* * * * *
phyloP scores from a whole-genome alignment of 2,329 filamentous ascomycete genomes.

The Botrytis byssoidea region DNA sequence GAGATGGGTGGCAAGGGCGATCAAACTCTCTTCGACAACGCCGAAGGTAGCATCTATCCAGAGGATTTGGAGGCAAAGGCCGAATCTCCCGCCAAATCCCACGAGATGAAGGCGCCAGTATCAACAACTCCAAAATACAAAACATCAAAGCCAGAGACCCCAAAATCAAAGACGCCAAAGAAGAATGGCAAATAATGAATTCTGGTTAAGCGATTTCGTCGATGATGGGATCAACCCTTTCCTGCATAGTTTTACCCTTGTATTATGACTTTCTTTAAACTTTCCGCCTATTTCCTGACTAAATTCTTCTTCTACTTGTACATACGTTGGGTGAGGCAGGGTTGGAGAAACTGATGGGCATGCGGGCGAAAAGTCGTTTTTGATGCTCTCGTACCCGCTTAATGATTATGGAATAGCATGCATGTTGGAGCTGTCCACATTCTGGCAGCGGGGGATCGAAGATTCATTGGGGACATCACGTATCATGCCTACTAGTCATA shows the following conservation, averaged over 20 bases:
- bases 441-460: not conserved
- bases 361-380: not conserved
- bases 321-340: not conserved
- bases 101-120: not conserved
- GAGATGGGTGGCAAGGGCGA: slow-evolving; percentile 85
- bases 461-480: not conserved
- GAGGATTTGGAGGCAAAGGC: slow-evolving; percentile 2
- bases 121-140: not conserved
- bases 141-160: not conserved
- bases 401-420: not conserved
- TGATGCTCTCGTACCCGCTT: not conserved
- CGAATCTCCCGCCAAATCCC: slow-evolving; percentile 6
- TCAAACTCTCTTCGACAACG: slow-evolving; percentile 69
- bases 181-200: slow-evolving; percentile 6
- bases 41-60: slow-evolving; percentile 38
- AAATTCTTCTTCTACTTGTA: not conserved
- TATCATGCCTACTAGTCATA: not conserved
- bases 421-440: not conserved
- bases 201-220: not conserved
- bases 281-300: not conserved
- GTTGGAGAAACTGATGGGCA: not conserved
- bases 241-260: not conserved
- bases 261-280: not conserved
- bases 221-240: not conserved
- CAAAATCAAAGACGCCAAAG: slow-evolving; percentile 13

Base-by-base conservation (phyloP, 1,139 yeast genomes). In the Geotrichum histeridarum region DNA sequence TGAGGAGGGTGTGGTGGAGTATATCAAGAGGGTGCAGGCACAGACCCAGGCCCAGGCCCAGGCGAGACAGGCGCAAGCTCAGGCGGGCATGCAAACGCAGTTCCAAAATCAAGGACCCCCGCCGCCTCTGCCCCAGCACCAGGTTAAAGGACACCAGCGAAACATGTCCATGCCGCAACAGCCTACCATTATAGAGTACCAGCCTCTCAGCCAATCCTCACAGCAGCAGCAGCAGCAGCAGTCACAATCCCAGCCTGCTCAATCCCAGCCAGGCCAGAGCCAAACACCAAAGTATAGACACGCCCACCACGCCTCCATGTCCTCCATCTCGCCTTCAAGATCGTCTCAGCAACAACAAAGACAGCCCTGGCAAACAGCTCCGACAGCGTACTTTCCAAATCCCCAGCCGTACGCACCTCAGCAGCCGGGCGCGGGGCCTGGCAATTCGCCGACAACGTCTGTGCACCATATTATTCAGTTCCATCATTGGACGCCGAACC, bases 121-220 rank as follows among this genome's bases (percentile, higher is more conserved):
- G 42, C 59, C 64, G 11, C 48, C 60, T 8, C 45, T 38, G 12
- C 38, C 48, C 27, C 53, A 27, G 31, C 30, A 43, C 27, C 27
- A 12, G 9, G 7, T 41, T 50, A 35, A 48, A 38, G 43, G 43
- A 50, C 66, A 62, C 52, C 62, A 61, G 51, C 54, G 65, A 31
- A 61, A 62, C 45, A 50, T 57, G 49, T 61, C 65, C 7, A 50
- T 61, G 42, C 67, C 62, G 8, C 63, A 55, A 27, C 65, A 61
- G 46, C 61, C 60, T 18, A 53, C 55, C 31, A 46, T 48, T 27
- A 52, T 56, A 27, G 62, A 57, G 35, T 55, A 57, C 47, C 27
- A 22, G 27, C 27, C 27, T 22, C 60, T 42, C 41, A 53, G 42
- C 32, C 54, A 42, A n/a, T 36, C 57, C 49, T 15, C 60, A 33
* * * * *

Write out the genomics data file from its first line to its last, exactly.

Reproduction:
phyloP scores from a whole-genome alignment of 2,329 filamentous ascomycete genomes.

The Botrytis byssoidea region DNA sequence GAGATGGGTGGCAAGGGCGATCAAACTCTCTTCGACAACGCCGAAGGTAGCATCTATCCAGAGGATTTGGAGGCAAAGGCCGAATCTCCCGCCAAATCCCACGAGATGAAGGCGCCAGTATCAACAACTCCAAAATACAAAACATCAAAGCCAGAGACCCCAAAATCAAAGACGCCAAAGAAGAATGGCAAATAATGAATTCTGGTTAAGCGATTTCGTCGATGATGGGATCAACCCTTTCCTGCATAGTTTTACCCTTGTATTATGACTTTCTTTAAACTTTCCGCCTATTTCCTGACTAAATTCTTCTTCTACTTGTACATACGTTGGGTGAGGCAGGGTTGGAGAAACTGATGGGCATGCGGGCGAAAAGTCGTTTTTGATGCTCTCGTACCCGCTTAATGATTATGGAATAGCATGCATGTTGGAGCTGTCCACATTCTGGCAGCGGGGGATCGAAGATTCATTGGGGACATCACGTATCATGCCTACTAGTCATA shows the following conservation, averaged over 20 bases:
- bases 441-460: not conserved
- bases 361-380: not conserved
- bases 321-340: not conserved
- bases 101-120: not conserved
- GAGATGGGTGGCAAGGGCGA: slow-evolving; percentile 85
- bases 461-480: not conserved
- GAGGATTTGGAGGCAAAGGC: slow-evolving; percentile 2
- bases 121-140: not conserved
- bases 141-160: not conserved
- bases 401-420: not conserved
- TGATGCTCTCGTACCCGCTT: not conserved
- CGAATCTCCCGCCAAATCCC: slow-evolving; percentile 6
- TCAAACTCTCTTCGACAACG: slow-evolving; percentile 69
- bases 181-200: slow-evolving; percentile 6
- bases 41-60: slow-evolving; percentile 38
- AAATTCTTCTTCTACTTGTA: not conserved
- TATCATGCCTACTAGTCATA: not conserved
- bases 421-440: not conserved
- bases 201-220: not conserved
- bases 281-300: not conserved
- GTTGGAGAAACTGATGGGCA: not conserved
- bases 241-260: not conserved
- bases 261-280: not conserved
- bases 221-240: not conserved
- CAAAATCAAAGACGCCAAAG: slow-evolving; percentile 13

Base-by-base conservation (phyloP, 1,139 yeast genomes). In the Geotrichum histeridarum region DNA sequence TGAGGAGGGTGTGGTGGAGTATATCAAGAGGGTGCAGGCACAGACCCAGGCCCAGGCCCAGGCGAGACAGGCGCAAGCTCAGGCGGGCATGCAAACGCAGTTCCAAAATCAAGGACCCCCGCCGCCTCTGCCCCAGCACCAGGTTAAAGGACACCAGCGAAACATGTCCATGCCGCAACAGCCTACCATTATAGAGTACCAGCCTCTCAGCCAATCCTCACAGCAGCAGCAGCAGCAGCAGTCACAATCCCAGCCTGCTCAATCCCAGCCAGGCCAGAGCCAAACACCAAAGTATAGACACGCCCACCACGCCTCCATGTCCTCCATCTCGCCTTCAAGATCGTCTCAGCAACAACAAAGACAGCCCTGGCAAACAGCTCCGACAGCGTACTTTCCAAATCCCCAGCCGTACGCACCTCAGCAGCCGGGCGCGGGGCCTGGCAATTCGCCGACAACGTCTGTGCACCATATTATTCAGTTCCATCATTGGACGCCGAACC, bases 121-220 rank as follows among this genome's bases (percentile, higher is more conserved):
- G 42, C 59, C 64, G 11, C 48, C 60, T 8, C 45, T 38, G 12
- C 38, C 48, C 27, C 53, A 27, G 31, C 30, A 43, C 27, C 27
- A 12, G 9, G 7, T 41, T 50, A 35, A 48, A 38, G 43, G 43
- A 50, C 66, A 62, C 52, C 62, A 61, G 51, C 54, G 65, A 31
- A 61, A 62, C 45, A 50, T 57, G 49, T 61, C 65, C 7, A 50
- T 61, G 42, C 67, C 62, G 8, C 63, A 55, A 27, C 65, A 61
- G 46, C 61, C 60, T 18, A 53, C 55, C 31, A 46, T 48, T 27
- A 52, T 56, A 27, G 62, A 57, G 35, T 55, A 57, C 47, C 27
- A 22, G 27, C 27, C 27, T 22, C 60, T 42, C 41, A 53, G 42
- C 32, C 54, A 42, A n/a, T 36, C 57, C 49, T 15, C 60, A 33